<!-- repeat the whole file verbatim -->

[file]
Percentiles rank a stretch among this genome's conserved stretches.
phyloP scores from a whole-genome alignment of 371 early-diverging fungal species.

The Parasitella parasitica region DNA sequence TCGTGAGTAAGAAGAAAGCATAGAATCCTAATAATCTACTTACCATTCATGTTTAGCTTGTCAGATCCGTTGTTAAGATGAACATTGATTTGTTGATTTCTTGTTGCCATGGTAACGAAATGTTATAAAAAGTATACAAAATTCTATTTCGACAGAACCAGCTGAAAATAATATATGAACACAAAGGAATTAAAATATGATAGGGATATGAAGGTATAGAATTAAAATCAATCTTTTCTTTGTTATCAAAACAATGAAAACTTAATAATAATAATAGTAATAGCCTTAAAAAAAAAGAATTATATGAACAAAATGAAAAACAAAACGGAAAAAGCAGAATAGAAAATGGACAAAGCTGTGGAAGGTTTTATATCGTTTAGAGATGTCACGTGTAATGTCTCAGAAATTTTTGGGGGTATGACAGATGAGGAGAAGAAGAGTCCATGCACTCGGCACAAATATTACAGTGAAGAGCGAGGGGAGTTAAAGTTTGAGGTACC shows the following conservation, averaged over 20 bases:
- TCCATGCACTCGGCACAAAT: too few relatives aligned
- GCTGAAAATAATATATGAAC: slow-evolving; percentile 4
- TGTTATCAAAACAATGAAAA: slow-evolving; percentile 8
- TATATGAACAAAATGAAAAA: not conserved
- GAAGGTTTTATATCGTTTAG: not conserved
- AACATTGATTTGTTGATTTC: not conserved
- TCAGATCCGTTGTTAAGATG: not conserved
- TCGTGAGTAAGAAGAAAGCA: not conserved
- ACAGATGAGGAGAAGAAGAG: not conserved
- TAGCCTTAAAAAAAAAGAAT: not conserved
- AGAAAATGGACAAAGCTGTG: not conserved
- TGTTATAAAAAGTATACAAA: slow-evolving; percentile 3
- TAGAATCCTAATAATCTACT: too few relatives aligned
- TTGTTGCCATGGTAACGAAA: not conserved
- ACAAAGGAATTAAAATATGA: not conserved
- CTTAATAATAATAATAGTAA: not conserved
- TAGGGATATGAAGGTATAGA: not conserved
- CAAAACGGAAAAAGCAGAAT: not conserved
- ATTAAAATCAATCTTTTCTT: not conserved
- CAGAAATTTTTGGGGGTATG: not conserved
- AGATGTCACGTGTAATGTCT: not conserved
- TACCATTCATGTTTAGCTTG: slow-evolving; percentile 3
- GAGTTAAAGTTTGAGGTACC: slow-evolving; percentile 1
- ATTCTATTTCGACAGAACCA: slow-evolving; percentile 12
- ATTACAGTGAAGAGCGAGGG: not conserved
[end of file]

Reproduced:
Percentiles rank a stretch among this genome's conserved stretches.
phyloP scores from a whole-genome alignment of 371 early-diverging fungal species.

The Parasitella parasitica region DNA sequence TCGTGAGTAAGAAGAAAGCATAGAATCCTAATAATCTACTTACCATTCATGTTTAGCTTGTCAGATCCGTTGTTAAGATGAACATTGATTTGTTGATTTCTTGTTGCCATGGTAACGAAATGTTATAAAAAGTATACAAAATTCTATTTCGACAGAACCAGCTGAAAATAATATATGAACACAAAGGAATTAAAATATGATAGGGATATGAAGGTATAGAATTAAAATCAATCTTTTCTTTGTTATCAAAACAATGAAAACTTAATAATAATAATAGTAATAGCCTTAAAAAAAAAGAATTATATGAACAAAATGAAAAACAAAACGGAAAAAGCAGAATAGAAAATGGACAAAGCTGTGGAAGGTTTTATATCGTTTAGAGATGTCACGTGTAATGTCTCAGAAATTTTTGGGGGTATGACAGATGAGGAGAAGAAGAGTCCATGCACTCGGCACAAATATTACAGTGAAGAGCGAGGGGAGTTAAAGTTTGAGGTACC shows the following conservation, averaged over 20 bases:
- TCCATGCACTCGGCACAAAT: too few relatives aligned
- GCTGAAAATAATATATGAAC: slow-evolving; percentile 4
- TGTTATCAAAACAATGAAAA: slow-evolving; percentile 8
- TATATGAACAAAATGAAAAA: not conserved
- GAAGGTTTTATATCGTTTAG: not conserved
- AACATTGATTTGTTGATTTC: not conserved
- TCAGATCCGTTGTTAAGATG: not conserved
- TCGTGAGTAAGAAGAAAGCA: not conserved
- ACAGATGAGGAGAAGAAGAG: not conserved
- TAGCCTTAAAAAAAAAGAAT: not conserved
- AGAAAATGGACAAAGCTGTG: not conserved
- TGTTATAAAAAGTATACAAA: slow-evolving; percentile 3
- TAGAATCCTAATAATCTACT: too few relatives aligned
- TTGTTGCCATGGTAACGAAA: not conserved
- ACAAAGGAATTAAAATATGA: not conserved
- CTTAATAATAATAATAGTAA: not conserved
- TAGGGATATGAAGGTATAGA: not conserved
- CAAAACGGAAAAAGCAGAAT: not conserved
- ATTAAAATCAATCTTTTCTT: not conserved
- CAGAAATTTTTGGGGGTATG: not conserved
- AGATGTCACGTGTAATGTCT: not conserved
- TACCATTCATGTTTAGCTTG: slow-evolving; percentile 3
- GAGTTAAAGTTTGAGGTACC: slow-evolving; percentile 1
- ATTCTATTTCGACAGAACCA: slow-evolving; percentile 12
- ATTACAGTGAAGAGCGAGGG: not conserved